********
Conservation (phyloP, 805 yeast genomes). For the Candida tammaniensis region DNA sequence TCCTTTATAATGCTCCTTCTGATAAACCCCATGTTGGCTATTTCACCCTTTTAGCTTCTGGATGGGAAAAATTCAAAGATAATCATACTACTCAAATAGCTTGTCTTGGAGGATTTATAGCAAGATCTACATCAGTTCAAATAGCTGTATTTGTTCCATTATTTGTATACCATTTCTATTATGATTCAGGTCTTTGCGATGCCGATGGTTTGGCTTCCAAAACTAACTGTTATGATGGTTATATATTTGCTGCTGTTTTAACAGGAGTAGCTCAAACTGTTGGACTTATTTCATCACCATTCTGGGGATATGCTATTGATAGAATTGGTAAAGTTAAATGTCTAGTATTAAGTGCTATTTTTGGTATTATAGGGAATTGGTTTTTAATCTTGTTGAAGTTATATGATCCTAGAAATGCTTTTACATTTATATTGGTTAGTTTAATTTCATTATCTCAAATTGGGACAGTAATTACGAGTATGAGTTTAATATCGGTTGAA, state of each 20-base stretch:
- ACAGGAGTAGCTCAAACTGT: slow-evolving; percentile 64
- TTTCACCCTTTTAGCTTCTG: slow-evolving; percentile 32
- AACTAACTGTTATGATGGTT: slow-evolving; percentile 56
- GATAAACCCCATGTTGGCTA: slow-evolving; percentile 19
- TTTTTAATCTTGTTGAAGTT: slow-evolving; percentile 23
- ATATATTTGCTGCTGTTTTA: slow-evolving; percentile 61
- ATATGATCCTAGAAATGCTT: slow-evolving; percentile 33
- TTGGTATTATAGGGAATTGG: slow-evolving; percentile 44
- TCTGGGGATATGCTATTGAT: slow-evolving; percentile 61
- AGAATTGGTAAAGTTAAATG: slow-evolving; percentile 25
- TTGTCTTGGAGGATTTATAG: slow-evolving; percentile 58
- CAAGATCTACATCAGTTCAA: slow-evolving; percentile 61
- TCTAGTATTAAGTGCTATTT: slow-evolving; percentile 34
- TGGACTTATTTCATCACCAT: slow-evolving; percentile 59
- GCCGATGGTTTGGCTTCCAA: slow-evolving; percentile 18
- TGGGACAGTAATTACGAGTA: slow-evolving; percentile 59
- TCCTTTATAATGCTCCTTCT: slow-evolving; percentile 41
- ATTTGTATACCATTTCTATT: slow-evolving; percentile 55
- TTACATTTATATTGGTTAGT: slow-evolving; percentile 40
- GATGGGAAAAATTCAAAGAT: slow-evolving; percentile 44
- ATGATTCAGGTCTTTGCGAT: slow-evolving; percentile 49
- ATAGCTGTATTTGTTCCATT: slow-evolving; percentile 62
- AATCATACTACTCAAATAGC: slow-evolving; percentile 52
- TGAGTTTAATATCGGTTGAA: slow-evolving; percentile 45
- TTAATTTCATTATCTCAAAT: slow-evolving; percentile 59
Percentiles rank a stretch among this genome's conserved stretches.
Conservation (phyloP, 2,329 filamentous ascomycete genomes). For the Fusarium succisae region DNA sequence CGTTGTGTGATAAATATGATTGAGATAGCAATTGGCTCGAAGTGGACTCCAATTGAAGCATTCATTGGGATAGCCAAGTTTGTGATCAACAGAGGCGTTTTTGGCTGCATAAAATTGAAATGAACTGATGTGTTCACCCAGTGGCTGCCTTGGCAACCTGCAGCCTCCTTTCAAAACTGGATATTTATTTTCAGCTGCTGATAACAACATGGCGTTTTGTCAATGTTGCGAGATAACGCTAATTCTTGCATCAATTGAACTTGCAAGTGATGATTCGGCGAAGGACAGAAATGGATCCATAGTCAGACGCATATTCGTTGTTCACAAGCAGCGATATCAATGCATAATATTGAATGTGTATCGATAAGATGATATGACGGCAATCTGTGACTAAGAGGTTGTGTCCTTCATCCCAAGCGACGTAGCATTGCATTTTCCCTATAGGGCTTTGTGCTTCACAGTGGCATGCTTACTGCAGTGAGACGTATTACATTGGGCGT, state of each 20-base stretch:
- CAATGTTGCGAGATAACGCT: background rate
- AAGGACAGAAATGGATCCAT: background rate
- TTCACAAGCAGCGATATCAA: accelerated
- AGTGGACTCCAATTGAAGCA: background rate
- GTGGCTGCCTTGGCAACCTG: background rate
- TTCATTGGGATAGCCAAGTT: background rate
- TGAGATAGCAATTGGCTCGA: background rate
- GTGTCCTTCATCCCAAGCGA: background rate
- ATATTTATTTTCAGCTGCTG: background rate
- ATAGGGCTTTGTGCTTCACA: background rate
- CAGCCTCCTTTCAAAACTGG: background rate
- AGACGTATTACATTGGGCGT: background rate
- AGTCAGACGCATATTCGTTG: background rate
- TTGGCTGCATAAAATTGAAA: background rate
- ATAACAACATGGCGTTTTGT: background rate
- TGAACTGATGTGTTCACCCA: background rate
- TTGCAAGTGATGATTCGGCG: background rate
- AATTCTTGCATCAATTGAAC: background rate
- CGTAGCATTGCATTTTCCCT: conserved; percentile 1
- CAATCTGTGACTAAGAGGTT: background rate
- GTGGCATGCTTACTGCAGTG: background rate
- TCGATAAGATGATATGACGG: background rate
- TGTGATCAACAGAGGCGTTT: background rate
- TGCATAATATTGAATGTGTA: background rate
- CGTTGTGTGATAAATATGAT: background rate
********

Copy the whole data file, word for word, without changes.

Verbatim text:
Conservation (phyloP, 805 yeast genomes). For the Candida tammaniensis region DNA sequence TCCTTTATAATGCTCCTTCTGATAAACCCCATGTTGGCTATTTCACCCTTTTAGCTTCTGGATGGGAAAAATTCAAAGATAATCATACTACTCAAATAGCTTGTCTTGGAGGATTTATAGCAAGATCTACATCAGTTCAAATAGCTGTATTTGTTCCATTATTTGTATACCATTTCTATTATGATTCAGGTCTTTGCGATGCCGATGGTTTGGCTTCCAAAACTAACTGTTATGATGGTTATATATTTGCTGCTGTTTTAACAGGAGTAGCTCAAACTGTTGGACTTATTTCATCACCATTCTGGGGATATGCTATTGATAGAATTGGTAAAGTTAAATGTCTAGTATTAAGTGCTATTTTTGGTATTATAGGGAATTGGTTTTTAATCTTGTTGAAGTTATATGATCCTAGAAATGCTTTTACATTTATATTGGTTAGTTTAATTTCATTATCTCAAATTGGGACAGTAATTACGAGTATGAGTTTAATATCGGTTGAA, state of each 20-base stretch:
- ACAGGAGTAGCTCAAACTGT: slow-evolving; percentile 64
- TTTCACCCTTTTAGCTTCTG: slow-evolving; percentile 32
- AACTAACTGTTATGATGGTT: slow-evolving; percentile 56
- GATAAACCCCATGTTGGCTA: slow-evolving; percentile 19
- TTTTTAATCTTGTTGAAGTT: slow-evolving; percentile 23
- ATATATTTGCTGCTGTTTTA: slow-evolving; percentile 61
- ATATGATCCTAGAAATGCTT: slow-evolving; percentile 33
- TTGGTATTATAGGGAATTGG: slow-evolving; percentile 44
- TCTGGGGATATGCTATTGAT: slow-evolving; percentile 61
- AGAATTGGTAAAGTTAAATG: slow-evolving; percentile 25
- TTGTCTTGGAGGATTTATAG: slow-evolving; percentile 58
- CAAGATCTACATCAGTTCAA: slow-evolving; percentile 61
- TCTAGTATTAAGTGCTATTT: slow-evolving; percentile 34
- TGGACTTATTTCATCACCAT: slow-evolving; percentile 59
- GCCGATGGTTTGGCTTCCAA: slow-evolving; percentile 18
- TGGGACAGTAATTACGAGTA: slow-evolving; percentile 59
- TCCTTTATAATGCTCCTTCT: slow-evolving; percentile 41
- ATTTGTATACCATTTCTATT: slow-evolving; percentile 55
- TTACATTTATATTGGTTAGT: slow-evolving; percentile 40
- GATGGGAAAAATTCAAAGAT: slow-evolving; percentile 44
- ATGATTCAGGTCTTTGCGAT: slow-evolving; percentile 49
- ATAGCTGTATTTGTTCCATT: slow-evolving; percentile 62
- AATCATACTACTCAAATAGC: slow-evolving; percentile 52
- TGAGTTTAATATCGGTTGAA: slow-evolving; percentile 45
- TTAATTTCATTATCTCAAAT: slow-evolving; percentile 59
Percentiles rank a stretch among this genome's conserved stretches.
Conservation (phyloP, 2,329 filamentous ascomycete genomes). For the Fusarium succisae region DNA sequence CGTTGTGTGATAAATATGATTGAGATAGCAATTGGCTCGAAGTGGACTCCAATTGAAGCATTCATTGGGATAGCCAAGTTTGTGATCAACAGAGGCGTTTTTGGCTGCATAAAATTGAAATGAACTGATGTGTTCACCCAGTGGCTGCCTTGGCAACCTGCAGCCTCCTTTCAAAACTGGATATTTATTTTCAGCTGCTGATAACAACATGGCGTTTTGTCAATGTTGCGAGATAACGCTAATTCTTGCATCAATTGAACTTGCAAGTGATGATTCGGCGAAGGACAGAAATGGATCCATAGTCAGACGCATATTCGTTGTTCACAAGCAGCGATATCAATGCATAATATTGAATGTGTATCGATAAGATGATATGACGGCAATCTGTGACTAAGAGGTTGTGTCCTTCATCCCAAGCGACGTAGCATTGCATTTTCCCTATAGGGCTTTGTGCTTCACAGTGGCATGCTTACTGCAGTGAGACGTATTACATTGGGCGT, state of each 20-base stretch:
- CAATGTTGCGAGATAACGCT: background rate
- AAGGACAGAAATGGATCCAT: background rate
- TTCACAAGCAGCGATATCAA: accelerated
- AGTGGACTCCAATTGAAGCA: background rate
- GTGGCTGCCTTGGCAACCTG: background rate
- TTCATTGGGATAGCCAAGTT: background rate
- TGAGATAGCAATTGGCTCGA: background rate
- GTGTCCTTCATCCCAAGCGA: background rate
- ATATTTATTTTCAGCTGCTG: background rate
- ATAGGGCTTTGTGCTTCACA: background rate
- CAGCCTCCTTTCAAAACTGG: background rate
- AGACGTATTACATTGGGCGT: background rate
- AGTCAGACGCATATTCGTTG: background rate
- TTGGCTGCATAAAATTGAAA: background rate
- ATAACAACATGGCGTTTTGT: background rate
- TGAACTGATGTGTTCACCCA: background rate
- TTGCAAGTGATGATTCGGCG: background rate
- AATTCTTGCATCAATTGAAC: background rate
- CGTAGCATTGCATTTTCCCT: conserved; percentile 1
- CAATCTGTGACTAAGAGGTT: background rate
- GTGGCATGCTTACTGCAGTG: background rate
- TCGATAAGATGATATGACGG: background rate
- TGTGATCAACAGAGGCGTTT: background rate
- TGCATAATATTGAATGTGTA: background rate
- CGTTGTGTGATAAATATGAT: background rate